Both are needed at every event, Jordan adds. "Crowd management is the general plan and crowd control measures are a tool to stay on track of the plan," he says. "One cannot work without the other, and every event with proper crowd management will have to use some form of crowd control."
At Freak Fest 2006, the Madison PD incorporated a two-phased method of dealing with the crowd, beginning with crowd management. The crowd management phase began prior to the event when police publicized standards of conduct. These promotional materials detailed expectations for individuals and the crowd. Among these directives were "no open intoxicants," "no dangerous costumes or weapons," "no disorderly behaviors," etc. with a list of consequences for each behavior.
As the event unfolded, posters and banners served as further reminders of the rules. At this stage, officers engaged the crowd, interacting with them in a fun, light-hearted way. "Our officers even had their pictures taken with people," Gloede says. "That happens a lot — the college kids want to be photographed with officers while they're in costume.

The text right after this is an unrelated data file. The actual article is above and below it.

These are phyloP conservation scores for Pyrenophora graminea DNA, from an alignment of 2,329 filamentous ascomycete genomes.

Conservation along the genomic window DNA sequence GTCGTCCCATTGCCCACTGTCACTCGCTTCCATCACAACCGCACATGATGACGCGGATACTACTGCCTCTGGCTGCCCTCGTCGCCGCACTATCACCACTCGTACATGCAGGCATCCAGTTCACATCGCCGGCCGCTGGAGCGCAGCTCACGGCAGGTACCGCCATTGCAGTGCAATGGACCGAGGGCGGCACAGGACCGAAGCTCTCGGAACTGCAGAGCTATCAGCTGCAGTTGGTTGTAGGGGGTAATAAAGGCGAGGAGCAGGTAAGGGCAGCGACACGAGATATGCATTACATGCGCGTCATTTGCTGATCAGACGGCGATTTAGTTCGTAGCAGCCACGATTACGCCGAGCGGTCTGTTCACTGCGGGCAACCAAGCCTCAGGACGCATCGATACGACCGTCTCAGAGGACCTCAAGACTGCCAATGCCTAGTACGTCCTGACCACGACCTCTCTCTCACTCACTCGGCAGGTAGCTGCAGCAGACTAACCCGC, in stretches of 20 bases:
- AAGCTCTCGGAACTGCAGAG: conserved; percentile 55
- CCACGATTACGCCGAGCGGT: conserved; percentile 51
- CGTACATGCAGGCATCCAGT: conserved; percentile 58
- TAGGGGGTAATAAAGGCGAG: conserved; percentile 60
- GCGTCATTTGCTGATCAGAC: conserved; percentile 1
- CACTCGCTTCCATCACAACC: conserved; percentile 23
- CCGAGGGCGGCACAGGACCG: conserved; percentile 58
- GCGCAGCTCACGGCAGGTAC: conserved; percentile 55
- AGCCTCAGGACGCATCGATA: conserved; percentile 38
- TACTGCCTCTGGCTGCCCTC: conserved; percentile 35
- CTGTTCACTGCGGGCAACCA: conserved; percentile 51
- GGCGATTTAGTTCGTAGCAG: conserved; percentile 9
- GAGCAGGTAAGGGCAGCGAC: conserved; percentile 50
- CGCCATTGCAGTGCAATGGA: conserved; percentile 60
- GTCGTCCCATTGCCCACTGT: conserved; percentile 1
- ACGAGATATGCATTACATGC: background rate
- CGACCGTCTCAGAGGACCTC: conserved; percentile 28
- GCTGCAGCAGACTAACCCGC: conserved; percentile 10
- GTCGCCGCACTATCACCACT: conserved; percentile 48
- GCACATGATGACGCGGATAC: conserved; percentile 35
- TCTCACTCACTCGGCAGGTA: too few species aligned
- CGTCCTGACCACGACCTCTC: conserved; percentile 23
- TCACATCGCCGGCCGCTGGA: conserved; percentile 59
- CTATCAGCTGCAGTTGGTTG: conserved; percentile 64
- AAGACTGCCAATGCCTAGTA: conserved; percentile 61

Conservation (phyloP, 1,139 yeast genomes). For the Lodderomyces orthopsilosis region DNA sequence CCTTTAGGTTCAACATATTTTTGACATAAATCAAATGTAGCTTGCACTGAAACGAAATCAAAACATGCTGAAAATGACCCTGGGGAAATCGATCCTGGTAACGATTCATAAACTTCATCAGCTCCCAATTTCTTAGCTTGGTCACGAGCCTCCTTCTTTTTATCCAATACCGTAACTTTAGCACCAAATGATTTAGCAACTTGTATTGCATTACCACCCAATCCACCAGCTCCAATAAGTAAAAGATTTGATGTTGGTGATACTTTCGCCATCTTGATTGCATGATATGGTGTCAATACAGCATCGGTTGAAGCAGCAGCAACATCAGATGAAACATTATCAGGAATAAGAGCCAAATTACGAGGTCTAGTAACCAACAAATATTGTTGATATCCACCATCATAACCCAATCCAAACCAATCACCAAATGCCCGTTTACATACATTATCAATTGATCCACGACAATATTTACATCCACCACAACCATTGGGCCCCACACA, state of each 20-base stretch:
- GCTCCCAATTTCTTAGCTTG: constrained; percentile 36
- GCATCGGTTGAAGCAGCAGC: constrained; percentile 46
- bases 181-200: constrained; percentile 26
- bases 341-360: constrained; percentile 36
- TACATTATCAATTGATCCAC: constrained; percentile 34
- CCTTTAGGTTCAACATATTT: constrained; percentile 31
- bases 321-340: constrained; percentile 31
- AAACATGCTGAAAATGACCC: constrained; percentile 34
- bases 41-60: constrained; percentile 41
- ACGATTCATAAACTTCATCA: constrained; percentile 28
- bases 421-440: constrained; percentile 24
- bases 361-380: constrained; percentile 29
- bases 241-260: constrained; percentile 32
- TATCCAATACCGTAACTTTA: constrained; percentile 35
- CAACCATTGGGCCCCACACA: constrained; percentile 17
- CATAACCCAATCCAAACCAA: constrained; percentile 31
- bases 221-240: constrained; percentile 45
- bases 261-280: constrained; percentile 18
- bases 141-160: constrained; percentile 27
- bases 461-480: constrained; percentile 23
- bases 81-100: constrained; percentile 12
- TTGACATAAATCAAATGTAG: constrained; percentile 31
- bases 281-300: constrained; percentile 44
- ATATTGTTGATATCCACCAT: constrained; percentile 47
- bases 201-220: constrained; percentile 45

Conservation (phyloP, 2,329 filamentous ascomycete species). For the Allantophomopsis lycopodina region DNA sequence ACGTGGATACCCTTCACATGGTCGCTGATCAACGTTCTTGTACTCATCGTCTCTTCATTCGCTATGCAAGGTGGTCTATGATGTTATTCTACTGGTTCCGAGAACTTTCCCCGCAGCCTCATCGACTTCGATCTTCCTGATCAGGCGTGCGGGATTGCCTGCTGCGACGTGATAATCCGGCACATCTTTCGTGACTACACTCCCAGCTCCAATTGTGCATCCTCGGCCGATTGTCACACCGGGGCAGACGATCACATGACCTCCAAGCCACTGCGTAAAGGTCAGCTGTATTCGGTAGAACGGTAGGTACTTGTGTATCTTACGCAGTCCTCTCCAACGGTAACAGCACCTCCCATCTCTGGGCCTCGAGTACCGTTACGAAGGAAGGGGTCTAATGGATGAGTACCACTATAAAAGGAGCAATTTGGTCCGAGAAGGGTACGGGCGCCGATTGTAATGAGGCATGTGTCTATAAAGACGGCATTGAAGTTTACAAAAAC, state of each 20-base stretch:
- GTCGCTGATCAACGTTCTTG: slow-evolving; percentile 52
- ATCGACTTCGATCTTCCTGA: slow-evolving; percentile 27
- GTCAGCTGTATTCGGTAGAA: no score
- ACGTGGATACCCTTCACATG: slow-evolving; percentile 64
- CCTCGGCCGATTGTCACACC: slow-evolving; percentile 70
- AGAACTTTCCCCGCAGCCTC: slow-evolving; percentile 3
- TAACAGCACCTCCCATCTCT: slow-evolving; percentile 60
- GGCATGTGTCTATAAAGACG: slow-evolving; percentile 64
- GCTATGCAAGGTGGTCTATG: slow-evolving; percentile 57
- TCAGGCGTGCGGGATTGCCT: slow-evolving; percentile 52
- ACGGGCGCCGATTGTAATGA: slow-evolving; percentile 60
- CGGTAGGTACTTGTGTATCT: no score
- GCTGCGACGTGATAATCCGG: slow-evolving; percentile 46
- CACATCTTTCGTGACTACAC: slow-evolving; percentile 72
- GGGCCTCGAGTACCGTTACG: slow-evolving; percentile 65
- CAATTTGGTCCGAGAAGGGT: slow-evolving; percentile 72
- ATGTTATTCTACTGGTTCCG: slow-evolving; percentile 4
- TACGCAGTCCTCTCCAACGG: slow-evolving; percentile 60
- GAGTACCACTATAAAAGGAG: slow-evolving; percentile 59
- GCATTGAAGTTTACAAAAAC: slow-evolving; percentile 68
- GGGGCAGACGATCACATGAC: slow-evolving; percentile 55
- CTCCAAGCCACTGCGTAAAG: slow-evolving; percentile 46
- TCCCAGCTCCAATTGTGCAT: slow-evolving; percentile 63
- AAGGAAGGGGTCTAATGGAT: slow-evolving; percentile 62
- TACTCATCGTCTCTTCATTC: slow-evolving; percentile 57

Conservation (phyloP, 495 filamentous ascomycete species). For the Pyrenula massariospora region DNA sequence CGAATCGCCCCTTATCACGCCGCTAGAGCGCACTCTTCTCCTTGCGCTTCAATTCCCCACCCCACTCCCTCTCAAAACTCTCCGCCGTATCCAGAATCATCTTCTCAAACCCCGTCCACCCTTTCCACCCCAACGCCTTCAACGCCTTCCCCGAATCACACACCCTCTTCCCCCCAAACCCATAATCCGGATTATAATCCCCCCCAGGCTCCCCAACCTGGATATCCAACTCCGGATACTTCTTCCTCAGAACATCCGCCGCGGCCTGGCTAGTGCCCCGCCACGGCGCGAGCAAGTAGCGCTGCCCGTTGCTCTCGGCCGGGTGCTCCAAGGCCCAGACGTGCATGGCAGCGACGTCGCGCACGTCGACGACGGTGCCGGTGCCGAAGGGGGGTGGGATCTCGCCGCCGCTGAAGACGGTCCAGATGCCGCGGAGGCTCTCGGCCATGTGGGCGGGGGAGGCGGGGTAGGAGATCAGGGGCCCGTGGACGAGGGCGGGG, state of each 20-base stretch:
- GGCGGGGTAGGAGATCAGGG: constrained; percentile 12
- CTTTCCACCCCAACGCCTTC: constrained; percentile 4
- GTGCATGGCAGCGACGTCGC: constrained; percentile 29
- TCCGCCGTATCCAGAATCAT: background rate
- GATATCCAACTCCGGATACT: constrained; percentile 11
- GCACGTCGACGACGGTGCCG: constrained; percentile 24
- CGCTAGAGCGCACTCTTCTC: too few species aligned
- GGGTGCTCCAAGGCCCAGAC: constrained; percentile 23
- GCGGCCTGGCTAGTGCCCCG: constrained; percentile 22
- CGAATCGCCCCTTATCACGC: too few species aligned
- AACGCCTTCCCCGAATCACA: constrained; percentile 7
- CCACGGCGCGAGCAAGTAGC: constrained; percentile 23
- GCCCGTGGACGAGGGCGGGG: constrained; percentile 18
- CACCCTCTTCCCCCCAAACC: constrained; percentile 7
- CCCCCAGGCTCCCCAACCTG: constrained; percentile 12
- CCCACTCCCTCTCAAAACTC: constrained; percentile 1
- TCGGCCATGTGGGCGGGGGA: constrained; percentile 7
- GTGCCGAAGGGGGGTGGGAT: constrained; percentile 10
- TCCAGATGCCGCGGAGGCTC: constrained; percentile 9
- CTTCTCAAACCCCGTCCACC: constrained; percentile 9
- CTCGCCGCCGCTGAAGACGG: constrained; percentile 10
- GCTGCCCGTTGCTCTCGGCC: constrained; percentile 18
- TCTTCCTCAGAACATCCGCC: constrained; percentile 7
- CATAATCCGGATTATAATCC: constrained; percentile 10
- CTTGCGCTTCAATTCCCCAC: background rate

"We want to break down the stereotype that we are the enemy," he clarifies. This goes a long way later in the evening, when if crowd dynamics change, the earlier positive experiences with police may prevent individuals from acting up.
Madison officers attempt to keep the crowd in this phase as long as possible, until dynamics change, notes Gloede.
The switch to crowd control depends on the crowd. If the crowd begins damaging property, starting bon fires in the street or throwing bottles for instance, police move to control measures. "We then need to end the event for public safety reasons," he explains. The public address system may first announce the event's conclusion. Later, police in uniforms, but not riot gear, may form a line to move people along. If necessary, police will don their protective apparel and use chemical agents to move the crowd.
"There are a number of different options from a law enforcement standpoint, but that is dictated by the crowd's conduct," Gloede says. When Madison officers enact greater control measures, they begin with pepper spray then move up to tear gas. Impact projectiles also may be used. But none of these strategies were necessary during 2006.
Training, training, training